Lessons Learned from Creating my First Course for Pluralsight
Way back in July of 2014, a coworker and I decided that we would like to take a shot at becoming authors for Pluralsight. We had both used the site over the years and were impressed with the quality and breadth of the courses offered for such a reasonable rate. This site has become one of the core components of my toolbox for software development work.
In the beginning of January, my first course went live (check it out here), and so I thought I would take a few moments to reflect on how I got there.
In order to become an author for Pluralsight, I filled out a simple form, and they contacted my to discuss what I wanted to teach about. While my interests cover a lot of ground, I had been doing a lot of design and development work with the Dojo Toolkit (dojotoolkit.org) and so I decided to start there. I had to submit a short clip illustrating my teaching style and my ability to put together a cohesive presentation on a topic. I decided that I would give an talk about how to add “toast messages” to a web-application. It was simple, easy to cover in a few minutes, and something that I had done several times recently.
It turns out that Pluralsight was in the midst of leveling up their expectations for how to deliver the course material and I got caught in the middle of it. When I first encountered the site, Pluralsight’s course offerings were aimed at disseminating the knowledge from industry experts to a wide audience. This often led to courses that, while containing very good content, lacked the world-class presentation that really makes it easy for the student to absorb. As they have grown, they have become more sensitive to how best to present content. This led me to a series of “revise and resubmit” requests that forced me to raise my own standards quite a bit. While the process was personally difficult, I can never thank them enough for taking the time to teach me some awesome presentation techniques that shape every presentation I make now. If you are interested, there is one course that was key: John Papa‘s course on public speaking is excellent and I basically used his suggestions as the template for my final (and successful) audition video.
After getting approved to be an author, it was time to author something. I was introduced to my editor and he walked me through the authoring process. As you might imagine, first-time authors are given more support and oversight in order to help them be successful. I was asked to submit several course ideas and then met with one of the content vice presidents to choose one. After that, I put together a more formal course outline and started to create the course material.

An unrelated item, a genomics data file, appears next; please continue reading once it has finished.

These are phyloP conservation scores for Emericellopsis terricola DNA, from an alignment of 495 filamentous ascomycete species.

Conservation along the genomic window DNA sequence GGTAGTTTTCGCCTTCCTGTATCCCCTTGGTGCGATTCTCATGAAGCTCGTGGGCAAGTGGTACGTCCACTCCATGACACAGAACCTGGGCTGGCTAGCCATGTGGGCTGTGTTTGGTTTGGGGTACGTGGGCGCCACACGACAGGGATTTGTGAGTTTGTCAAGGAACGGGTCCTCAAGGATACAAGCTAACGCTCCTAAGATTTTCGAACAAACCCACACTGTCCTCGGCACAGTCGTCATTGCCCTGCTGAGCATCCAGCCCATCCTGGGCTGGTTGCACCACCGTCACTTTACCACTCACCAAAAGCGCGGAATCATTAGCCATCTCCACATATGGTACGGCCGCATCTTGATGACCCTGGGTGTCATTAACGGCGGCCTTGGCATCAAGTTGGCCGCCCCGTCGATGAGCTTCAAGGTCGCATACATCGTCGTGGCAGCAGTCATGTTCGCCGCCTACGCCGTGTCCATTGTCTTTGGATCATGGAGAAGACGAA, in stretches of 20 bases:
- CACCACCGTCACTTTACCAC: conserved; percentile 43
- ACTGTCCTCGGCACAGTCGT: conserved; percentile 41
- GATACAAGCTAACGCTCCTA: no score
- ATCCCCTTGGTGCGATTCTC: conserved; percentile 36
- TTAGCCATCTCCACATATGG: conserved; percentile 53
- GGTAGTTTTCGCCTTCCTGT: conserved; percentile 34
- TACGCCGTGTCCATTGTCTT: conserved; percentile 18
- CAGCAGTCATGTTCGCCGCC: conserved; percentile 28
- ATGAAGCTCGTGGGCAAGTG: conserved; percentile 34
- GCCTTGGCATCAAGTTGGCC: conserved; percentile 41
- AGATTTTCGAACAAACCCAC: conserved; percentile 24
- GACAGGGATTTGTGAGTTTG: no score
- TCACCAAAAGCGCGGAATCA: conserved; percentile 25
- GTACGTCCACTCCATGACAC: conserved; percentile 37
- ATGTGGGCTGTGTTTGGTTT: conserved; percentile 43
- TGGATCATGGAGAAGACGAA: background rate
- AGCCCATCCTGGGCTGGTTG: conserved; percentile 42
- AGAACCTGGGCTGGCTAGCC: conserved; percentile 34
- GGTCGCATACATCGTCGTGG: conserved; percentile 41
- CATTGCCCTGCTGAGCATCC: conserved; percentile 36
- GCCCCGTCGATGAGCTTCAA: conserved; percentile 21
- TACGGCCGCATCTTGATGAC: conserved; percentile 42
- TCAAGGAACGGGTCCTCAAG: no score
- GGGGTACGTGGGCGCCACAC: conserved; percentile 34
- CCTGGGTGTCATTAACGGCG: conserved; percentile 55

To create the course, I adopted a process that loosely matches my software development flow.
Before I started recording, I spent quite a bit of time trying to figure out exactly what I wanted to talk about. During this phase, I used a mind-mapping tool in order to structure the basic course flow that allowed me to take the high level course outline and break it down into the detailed things that I wanted to talk about. This is also the time that I created all of the demos for the course. While this won’t be true for every course, this course was based on a single demo application that evolves throughout the course, adding new elements along the way. With the strategy, I found it very helpful to have the demo application’s evolution completely nailed down before I started to record.
With the course outline complete, I entered what I call my “production loop” for each module of the course. It consisted of the following steps:
1) Create slides
In this phase, I created whatever slides I needed in the module, including presentation-level animations. This phase allowed me to really get an idea of the flow of the module and how the demo would integrate into it. Of course, I was also trying to organize my thoughts and decide what I might say at different points along the presentation. When the slides were done, I would setup the presentation to automatically transition between slides every second or so. This made it easy to record the slides and slice up the video later.
I would not record audio in this phase (or the next). I try to do that once or twice, but I found that there was too much for me to keep track of and the quality really suffered. As a result, the audio was handled separately and combined later.
2) Record demo
The preparation of the slides really helped me get my head around what I wanted to tell the student during that module. I would them record the demo or demos that were going to be used in the module. I would take a few minutes and prepare a “demo script”; this script listed what I wanted to do and in what order. This helped me avoid skipping steps which would require (painful) rework. If multiple demos were required for the module, I would still create them all at once. This allowed me to stay in the same place mentally (writing code and demoing results) rather than constantly context switching.
As a final part of this step, I would combine the two video feeds (slides and demo) into the order that I wanted for production.
3) Write script
Through the first two steps, I would think a lot about what I wanted to say, but I wouldn’t record anything. This allowed me to alter the direction of the slides or demo as I felt it needed, with no fear about having to re-record audio. With the video now in its production-intent order, I would watch through it and write the script for what I wanted to say throughout the slides and demo. This is also the part of the process where I would put the clip-boundaries that make up the different pieces of a module. In addition to breaking the work down for me, this also served as a nice quality check. Since I was watching the video to create the script, I was hyper-focused on what was going on. This allowed me to find many errors in the video and correct them.
4) Record audio